What is the nonpharmacological treatment for CD? identify and eliminate the allergens
What is the pharmacological treatment of CD? Topical steroid (hyrdocortisone) or Occlusive ointment (A&D ointment)
What is allergic contact dermatitis? is a delayed hypersensitivity reaction that occurs after contact with an allergen
What is the most common allergen for ACD? poison plants (poison ivy, oak)
What is the first thing you would do if someone presents with ACD? Get a good hx. find out outdour exposure
What is the nonpharmacological treatment for ACD? Wash area, cold, wet compress. Calamine lotion, aveeno bath (or plain oatmeal) to control the itching.
How long does it take for symptoms to resolve for ACD? The itching stops in about 10-14 days.
What are some other allergens for ACD? Nickel, jewely latex, detergent, cosmetics.
What is the most common irritiant in children diaper dermatitis
What are some characteristics of DD? Peaks in 7-9 months. Irritants: Stool and urine
What is the microrganism involved in DD? candida
Describe the clinical manifestations of DD glistening erythema or beefy red eruptions
What are some common treatments for diaper dermatitis? Frequent diaper changes, expose bottom to air, cleanse bottom with water. Barrier ointment
What pharmacological treatment would you recommend for diaper dermatitis? Hydrocortisone 1% or Miconazole
What causes acne? multifactorial etiology. It can be caused by an increase in sebum production or the environent.
Why does acne increase during puberty? Increased sebum production
What are comedonal acne blackheads and whiteheads. not usually inflammed, but more pustule
What is the worst kind of acne? inflammatory, cystic (very destructive can lead to a lot of scarring)
What questions should you ask during the hx of an acne pt? What treatments have you used in the past. Exacerbations (what makes it better/worse), medical hx, personal habits, menstruation, OCPs, what age it first appeared, distribution,
Where can acne appear? On the face and on the back
What is the treatment for acne? Benzoyl Peroxide, Retin A, topical or oral antibiotics, hormonal therapy
What is the treatment for severe acne? Accutane (usually prescribed by a dermatologist)
If the patient is prescribed Retin A what additional teaching is required? Increases risk of burning in sun exposure.
How long should you wait before you refer patient to a dermatologist? 10-12 weeks.
What are the most common clinical manifestations of HSV1 and HSV2? HSV1 is usually orolabial. HSV2 is usually genital. But HSV2 has been found in other areas.
What are the signs/symptoms of HSV1? Recurrent painful vesicales, erode and then crust over
What diagnostics tests would you do for HSV1? Viral culture for herpes, HSV1 IgG or Elisa
What is the oral treatment for HSV1? Acyclovir, famcicolvir, valcyclvir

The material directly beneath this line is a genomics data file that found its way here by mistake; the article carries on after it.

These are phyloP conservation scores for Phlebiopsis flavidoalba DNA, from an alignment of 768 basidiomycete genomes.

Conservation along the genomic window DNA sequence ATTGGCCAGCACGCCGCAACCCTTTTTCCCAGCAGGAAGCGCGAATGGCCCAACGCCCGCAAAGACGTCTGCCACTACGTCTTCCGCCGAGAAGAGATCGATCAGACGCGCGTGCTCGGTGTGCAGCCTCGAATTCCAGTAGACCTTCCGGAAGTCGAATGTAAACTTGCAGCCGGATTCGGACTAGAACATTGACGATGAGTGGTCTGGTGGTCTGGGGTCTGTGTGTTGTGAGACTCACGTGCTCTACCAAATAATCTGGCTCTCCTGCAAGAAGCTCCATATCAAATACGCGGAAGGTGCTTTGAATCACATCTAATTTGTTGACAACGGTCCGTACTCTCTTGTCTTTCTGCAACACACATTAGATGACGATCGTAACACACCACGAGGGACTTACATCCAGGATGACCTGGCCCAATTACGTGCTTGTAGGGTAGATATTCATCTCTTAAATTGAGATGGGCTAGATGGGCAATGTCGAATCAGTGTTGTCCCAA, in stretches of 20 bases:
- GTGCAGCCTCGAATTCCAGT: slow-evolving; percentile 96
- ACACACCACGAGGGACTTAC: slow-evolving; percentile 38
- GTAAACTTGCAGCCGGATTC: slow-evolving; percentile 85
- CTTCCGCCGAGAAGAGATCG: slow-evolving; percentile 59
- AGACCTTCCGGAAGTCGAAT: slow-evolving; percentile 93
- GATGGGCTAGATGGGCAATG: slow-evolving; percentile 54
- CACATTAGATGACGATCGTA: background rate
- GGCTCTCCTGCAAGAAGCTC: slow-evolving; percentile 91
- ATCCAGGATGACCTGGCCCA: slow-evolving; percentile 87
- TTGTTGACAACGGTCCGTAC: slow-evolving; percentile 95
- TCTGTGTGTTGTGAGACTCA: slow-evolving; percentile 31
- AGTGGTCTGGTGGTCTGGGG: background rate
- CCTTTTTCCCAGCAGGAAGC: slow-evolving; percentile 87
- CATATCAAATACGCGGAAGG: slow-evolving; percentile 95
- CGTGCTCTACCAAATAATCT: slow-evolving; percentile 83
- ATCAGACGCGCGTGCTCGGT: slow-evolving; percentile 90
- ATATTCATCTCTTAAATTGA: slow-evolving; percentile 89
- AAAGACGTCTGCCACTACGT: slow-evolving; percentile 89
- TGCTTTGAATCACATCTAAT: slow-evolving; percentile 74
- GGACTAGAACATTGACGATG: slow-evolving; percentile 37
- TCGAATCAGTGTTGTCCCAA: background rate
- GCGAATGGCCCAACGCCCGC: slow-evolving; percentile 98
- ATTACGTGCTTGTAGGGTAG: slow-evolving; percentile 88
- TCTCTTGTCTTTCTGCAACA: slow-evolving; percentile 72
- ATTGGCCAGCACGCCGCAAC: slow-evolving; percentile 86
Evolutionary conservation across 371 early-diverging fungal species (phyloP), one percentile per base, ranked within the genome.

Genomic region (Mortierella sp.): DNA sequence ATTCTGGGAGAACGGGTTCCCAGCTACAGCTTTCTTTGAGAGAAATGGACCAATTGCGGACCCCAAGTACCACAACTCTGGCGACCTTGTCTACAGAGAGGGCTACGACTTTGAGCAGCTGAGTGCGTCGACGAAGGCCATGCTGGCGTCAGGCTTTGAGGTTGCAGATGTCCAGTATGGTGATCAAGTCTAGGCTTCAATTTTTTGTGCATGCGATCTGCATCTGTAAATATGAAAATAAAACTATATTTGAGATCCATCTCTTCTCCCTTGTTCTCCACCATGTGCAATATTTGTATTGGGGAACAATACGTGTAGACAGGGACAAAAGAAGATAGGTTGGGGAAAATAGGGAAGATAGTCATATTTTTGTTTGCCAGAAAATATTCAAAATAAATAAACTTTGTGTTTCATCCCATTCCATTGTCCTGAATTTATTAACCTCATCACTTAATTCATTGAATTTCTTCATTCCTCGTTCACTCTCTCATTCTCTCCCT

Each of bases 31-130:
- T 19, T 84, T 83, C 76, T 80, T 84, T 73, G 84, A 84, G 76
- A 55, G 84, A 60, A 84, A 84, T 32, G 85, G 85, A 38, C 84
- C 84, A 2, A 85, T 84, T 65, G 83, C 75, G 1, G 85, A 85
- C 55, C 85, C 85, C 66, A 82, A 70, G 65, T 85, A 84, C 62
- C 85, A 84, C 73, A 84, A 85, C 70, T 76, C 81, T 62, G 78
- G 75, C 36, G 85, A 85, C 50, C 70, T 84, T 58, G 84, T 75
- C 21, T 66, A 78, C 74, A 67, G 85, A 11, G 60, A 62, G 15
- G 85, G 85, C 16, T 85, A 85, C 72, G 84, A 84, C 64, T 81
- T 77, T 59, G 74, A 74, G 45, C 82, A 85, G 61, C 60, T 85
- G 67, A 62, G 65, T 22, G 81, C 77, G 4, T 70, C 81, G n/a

What is the topical treatment for HSV1? Denivir, Abreva (shortens the course of symptoms)
What nonpharmacological treatment would you recommend for HSV1? Protect the lips with chap stick, don't pick at it, good hand hygiene, cool compress (prn)
How is varicella spread? Airborne or direct contact
How long is the incubation period for varicella? 10-21 days
During what time period is someone with varicella contagious 2 days before rash and until after vesicles have crusted
What is the course of varicella? mild prodrome and then eruption of lesions
What is the hallmark of chicken pox symptoms? Crops of lesions pop up over several days, macules, papules, vesicles, then they crust over. Lesions are in different stages.
What are some complications of varicella? severe skin infections and sepsis, thrombocytopenia
What is the treatment for varicella? Chicken pox is rarely treated. Oral antiviral are given in rare cases.
What treatment would you recommend for varicella? Symptom control: Aveeno baths, Tylenol for fever and pain control
What is the most effective way to prevent varicella infection? varicella vaccine
What is Rubella? German measles. RNA virus, spread by direct or droplet contact.
What are the clinical manifestations of Rubella maculopapular rash (discreet, pink), lymphadenopathy
Where does Rubella generally start? Starts on the face and then spreads to the trunk and extremities
What organism causes warts? Human papilloma virus
What are warts? epithelial tumors common on hands and plantar surfaces
What is the treatment for warts? They resolve in 12-24 months without treatment
What pharmacological treatment is available for warts? Salicylic acid (Dr. Scholls), liquid nitrogen, duct tape (occlusion therapy)
What is the most common pathogen for impetigo Staph. aureus and Strep. pyogenes
How would you describe impetigo? Vesicles erupt into honey colored, moist, crusted erosion, usually on the face (ie lips), but can also be in the diaper area.
True or false? Impetigo can only be found on the face False. Impetigo can be found in the diaper area as well.
What is bullus impetigo? Looks like a big vesicle burst
What is the treatment for impetigo? Keflex or Dicloxacillin
What topical treatment is available for impetigo? Bactroban (Kill S. aureus)
What patient teaching would you offer to the parent of a child treated for impetigo? It's highly contagious but the child can return to school 24 hourse after antibiotics are started.
What are the most common fungle infections in children? Tinea capitis (scalp) and Tinea corporis (ring worm)
what is tinea capitis? dematophyte fungle infection of the scalp
How do you differentiate between tinea capitis and tinea corporis? Do a KOH wet mount
What is the definitive treatment for tinea capitis? Griseofulvin V 20 mg/kg/day BID
What pt education would you give for the treatment of tinea capitis? Take for 8 weeks and with high fat foods